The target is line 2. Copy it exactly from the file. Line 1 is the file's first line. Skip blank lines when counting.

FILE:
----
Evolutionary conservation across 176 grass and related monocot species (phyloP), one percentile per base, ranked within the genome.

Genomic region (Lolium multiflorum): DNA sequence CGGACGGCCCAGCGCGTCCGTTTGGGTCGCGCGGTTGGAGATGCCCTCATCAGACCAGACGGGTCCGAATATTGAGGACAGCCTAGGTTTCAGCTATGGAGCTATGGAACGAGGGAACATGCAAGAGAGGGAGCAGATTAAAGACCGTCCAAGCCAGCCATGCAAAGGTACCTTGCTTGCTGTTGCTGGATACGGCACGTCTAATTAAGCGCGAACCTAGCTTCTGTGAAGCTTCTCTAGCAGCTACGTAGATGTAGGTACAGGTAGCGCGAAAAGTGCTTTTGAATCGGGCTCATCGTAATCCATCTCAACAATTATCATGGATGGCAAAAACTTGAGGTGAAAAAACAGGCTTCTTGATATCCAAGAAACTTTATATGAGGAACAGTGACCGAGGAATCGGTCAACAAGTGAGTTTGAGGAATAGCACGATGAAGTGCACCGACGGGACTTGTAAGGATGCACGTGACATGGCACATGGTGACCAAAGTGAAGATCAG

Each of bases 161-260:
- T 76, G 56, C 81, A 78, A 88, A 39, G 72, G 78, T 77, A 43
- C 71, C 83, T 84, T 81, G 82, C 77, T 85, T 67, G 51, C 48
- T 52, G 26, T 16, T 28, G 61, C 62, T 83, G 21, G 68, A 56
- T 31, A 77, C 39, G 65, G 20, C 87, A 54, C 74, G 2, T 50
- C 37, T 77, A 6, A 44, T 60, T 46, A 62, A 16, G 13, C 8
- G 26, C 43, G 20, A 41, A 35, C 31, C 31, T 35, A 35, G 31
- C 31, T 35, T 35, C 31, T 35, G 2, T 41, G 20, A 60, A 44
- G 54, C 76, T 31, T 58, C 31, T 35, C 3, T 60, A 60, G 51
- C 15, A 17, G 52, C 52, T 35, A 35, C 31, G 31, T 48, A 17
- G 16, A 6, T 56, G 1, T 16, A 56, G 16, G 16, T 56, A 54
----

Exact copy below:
Genomic region (Lolium multiflorum): DNA sequence CGGACGGCCCAGCGCGTCCGTTTGGGTCGCGCGGTTGGAGATGCCCTCATCAGACCAGACGGGTCCGAATATTGAGGACAGCCTAGGTTTCAGCTATGGAGCTATGGAACGAGGGAACATGCAAGAGAGGGAGCAGATTAAAGACCGTCCAAGCCAGCCATGCAAAGGTACCTTGCTTGCTGTTGCTGGATACGGCACGTCTAATTAAGCGCGAACCTAGCTTCTGTGAAGCTTCTCTAGCAGCTACGTAGATGTAGGTACAGGTAGCGCGAAAAGTGCTTTTGAATCGGGCTCATCGTAATCCATCTCAACAATTATCATGGATGGCAAAAACTTGAGGTGAAAAAACAGGCTTCTTGATATCCAAGAAACTTTATATGAGGAACAGTGACCGAGGAATCGGTCAACAAGTGAGTTTGAGGAATAGCACGATGAAGTGCACCGACGGGACTTGTAAGGATGCACGTGACATGGCACATGGTGACCAAAGTGAAGATCAG